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Resolve refloats cement carrier in one piece off Oman

May 21, 2019 07:44 PM

Courtesy Resolve Marine Group

(FORT LAUDERDALE, Fla.) — Resolve Marine Group recently completed the complicated wreck removal of the bulk cement carrier M/V Raysut II, which grounded off the beaches of Al-Fazayah Beach, Salalah. Resolve was chosen for this project because of its plan to refloat the ship in one piece, limiting environmental damage.

Al-Fazayah Beach, Salalah, is a unique vacation spot which is known for the nesting of endangered sea turtles. The partially loaded vessel\ departed Port of Salalah in May of last year when the port was evacuated due to adverse weather conditions. The vessel lost headway and steerage and subsequently grounded on Fazayah Beach on May 26, 2018.

The grounding was devastating to the tourist community and locals as the 5-kilometer-long landscape is home to five of the world’s seven species of sea turtles, four of which nest there – the green turtle, the hawksbill, the loggerhead, and the olive ridley. All of Oman’s turtles have been classified as endangered, with the loggerhead turtle facing extinction. Resolve’s goal was to protect the environment and avoid disturbance of the beaches during turtle nesting season.

At the time of the grounding, the vessel was laden with approximately 6,750 metric tons of dry powdered cement. After the initial responder’s failed attempt to refloat during the monsoon season, it was defueled and declared as a CTL (constructive total loss). As a result, in November, Resolve Marine Group was awarded the contract for removal and disposal of the vessel and cargo. After being awarded the contract Resolve mobilized its crane barge RMG 1000 and Resolve Monarch from Singapore, two of its specialty owned salvage and wreck removal support vessels.

The assets arrived in Salalah early January, and the vessel was successfully patched up and refloated with cargo on board in early February by the Resolve team. This was determined to be the most environmentally sound method to carry out the operation. The other methods proposed by salvors such as cutting in situ would have posed considerable delays. The government was averse to the possibility of operations progressing into the next monsoon, season when weather conditions would have made operations more challenging and threatening to the environment.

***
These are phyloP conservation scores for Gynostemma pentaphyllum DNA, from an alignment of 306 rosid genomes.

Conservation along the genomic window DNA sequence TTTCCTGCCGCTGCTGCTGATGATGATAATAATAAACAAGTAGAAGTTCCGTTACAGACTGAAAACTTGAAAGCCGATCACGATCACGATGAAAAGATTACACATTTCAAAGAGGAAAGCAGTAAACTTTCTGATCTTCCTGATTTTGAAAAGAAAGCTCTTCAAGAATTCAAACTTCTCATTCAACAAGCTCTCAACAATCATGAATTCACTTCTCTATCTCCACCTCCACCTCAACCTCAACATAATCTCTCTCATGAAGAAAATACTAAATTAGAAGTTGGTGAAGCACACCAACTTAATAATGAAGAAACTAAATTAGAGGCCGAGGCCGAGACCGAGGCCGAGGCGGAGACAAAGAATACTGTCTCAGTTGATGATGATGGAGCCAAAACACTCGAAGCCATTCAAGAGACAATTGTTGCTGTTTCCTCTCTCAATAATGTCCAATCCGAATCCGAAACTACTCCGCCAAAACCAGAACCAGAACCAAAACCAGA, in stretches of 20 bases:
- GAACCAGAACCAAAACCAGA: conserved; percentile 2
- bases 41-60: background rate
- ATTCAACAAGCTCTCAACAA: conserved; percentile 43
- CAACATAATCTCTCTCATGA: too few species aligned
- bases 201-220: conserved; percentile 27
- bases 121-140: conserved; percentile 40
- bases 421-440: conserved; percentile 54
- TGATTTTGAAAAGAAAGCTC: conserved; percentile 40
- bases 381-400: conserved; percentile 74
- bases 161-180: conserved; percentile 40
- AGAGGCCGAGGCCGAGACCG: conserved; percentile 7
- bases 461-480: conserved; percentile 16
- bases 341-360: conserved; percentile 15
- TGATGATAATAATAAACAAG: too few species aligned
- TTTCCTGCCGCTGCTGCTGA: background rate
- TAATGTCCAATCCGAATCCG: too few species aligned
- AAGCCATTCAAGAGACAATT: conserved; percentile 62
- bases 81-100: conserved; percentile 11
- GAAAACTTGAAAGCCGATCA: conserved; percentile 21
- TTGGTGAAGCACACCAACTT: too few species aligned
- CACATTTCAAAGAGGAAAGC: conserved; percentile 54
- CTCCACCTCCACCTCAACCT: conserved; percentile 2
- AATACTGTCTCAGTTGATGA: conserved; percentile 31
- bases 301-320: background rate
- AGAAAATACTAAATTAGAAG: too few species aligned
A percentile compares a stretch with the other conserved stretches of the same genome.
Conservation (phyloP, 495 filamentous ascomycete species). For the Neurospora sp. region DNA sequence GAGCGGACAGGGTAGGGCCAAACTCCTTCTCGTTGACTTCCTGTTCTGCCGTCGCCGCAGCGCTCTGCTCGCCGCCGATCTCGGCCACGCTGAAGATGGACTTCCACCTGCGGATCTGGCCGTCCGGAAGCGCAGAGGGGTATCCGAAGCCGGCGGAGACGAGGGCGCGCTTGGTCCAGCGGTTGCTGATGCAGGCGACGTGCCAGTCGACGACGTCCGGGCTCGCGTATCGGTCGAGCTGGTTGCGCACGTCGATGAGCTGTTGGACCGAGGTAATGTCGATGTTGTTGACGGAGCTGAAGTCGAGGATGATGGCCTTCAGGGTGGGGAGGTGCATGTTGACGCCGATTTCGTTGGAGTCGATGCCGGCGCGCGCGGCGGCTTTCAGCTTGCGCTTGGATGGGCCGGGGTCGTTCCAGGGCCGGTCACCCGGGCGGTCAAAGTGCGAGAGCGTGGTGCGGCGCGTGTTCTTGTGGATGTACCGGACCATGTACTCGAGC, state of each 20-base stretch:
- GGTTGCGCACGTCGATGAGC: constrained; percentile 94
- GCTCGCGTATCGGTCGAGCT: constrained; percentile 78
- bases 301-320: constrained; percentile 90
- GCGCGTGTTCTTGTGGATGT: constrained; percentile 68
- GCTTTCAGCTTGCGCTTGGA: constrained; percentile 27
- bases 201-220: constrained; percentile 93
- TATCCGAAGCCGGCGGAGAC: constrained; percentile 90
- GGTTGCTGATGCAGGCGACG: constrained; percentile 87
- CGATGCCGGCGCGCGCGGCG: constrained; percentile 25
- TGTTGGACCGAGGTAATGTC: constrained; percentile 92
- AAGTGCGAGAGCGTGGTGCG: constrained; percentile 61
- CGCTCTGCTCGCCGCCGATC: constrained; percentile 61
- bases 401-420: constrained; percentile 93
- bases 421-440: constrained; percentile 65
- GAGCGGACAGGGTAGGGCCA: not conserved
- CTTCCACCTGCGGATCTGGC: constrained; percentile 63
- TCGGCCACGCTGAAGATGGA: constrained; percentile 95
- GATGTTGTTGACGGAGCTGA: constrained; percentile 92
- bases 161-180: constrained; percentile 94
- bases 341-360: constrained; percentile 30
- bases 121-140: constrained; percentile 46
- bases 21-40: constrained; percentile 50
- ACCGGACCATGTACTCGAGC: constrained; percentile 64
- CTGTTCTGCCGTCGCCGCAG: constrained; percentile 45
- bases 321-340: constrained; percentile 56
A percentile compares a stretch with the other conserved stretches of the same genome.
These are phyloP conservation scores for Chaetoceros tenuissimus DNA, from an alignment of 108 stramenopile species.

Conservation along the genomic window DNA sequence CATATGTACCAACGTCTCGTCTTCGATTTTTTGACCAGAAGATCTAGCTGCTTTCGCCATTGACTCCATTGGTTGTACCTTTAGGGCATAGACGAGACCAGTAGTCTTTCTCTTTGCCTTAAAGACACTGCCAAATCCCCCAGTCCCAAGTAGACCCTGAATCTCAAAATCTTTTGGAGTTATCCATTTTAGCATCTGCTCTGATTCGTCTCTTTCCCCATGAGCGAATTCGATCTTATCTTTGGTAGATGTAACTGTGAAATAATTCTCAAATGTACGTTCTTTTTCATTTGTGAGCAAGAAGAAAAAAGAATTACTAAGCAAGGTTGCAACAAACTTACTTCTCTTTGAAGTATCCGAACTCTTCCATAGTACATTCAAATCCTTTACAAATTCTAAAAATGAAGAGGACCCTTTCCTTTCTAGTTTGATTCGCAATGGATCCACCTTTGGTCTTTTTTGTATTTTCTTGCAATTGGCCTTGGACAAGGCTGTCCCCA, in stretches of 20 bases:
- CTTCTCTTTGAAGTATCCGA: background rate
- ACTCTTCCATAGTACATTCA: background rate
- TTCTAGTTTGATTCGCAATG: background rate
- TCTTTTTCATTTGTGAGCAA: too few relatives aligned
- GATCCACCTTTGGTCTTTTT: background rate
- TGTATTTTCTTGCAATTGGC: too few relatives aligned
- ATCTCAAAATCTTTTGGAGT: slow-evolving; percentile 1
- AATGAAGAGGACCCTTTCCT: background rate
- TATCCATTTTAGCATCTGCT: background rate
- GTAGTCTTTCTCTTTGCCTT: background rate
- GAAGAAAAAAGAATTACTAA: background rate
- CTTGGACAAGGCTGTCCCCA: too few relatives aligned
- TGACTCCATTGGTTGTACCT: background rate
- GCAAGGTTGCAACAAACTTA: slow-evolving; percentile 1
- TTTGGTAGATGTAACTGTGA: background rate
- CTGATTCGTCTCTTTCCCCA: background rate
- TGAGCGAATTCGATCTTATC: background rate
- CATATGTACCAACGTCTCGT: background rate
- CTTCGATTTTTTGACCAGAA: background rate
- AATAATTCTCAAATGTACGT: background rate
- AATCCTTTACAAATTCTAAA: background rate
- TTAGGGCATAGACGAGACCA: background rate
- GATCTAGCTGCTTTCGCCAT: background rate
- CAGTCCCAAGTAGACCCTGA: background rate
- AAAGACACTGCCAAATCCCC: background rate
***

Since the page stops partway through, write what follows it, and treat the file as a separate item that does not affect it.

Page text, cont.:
The vessel was towed by Resolve Monarch to the Port of Salalah, Oman, where the bulk of the cargo was discharged by Resolve. The vessel cement pumping system had to be reactivated and modified so that the cement cargo could be directly discharged into closed road tankers to avoid dust pollution. Special airlifts were designed by Resolve to discharge the holds where the cargo was partially solidified and could not be pumped directly.

For the voyage, seven submersible pumps were set up in the engine room and cargo void spaces with automatic start-up activated by a high-level sensor. The feed was sent to Resolve Monarch by Wi-Fi so that salvors could monitor the status of vessel remotely. This system has been entirely conceptualized and fabricated in-house and onsite.

The vessel was successfully delivered on April 11 and subsequently recycled.

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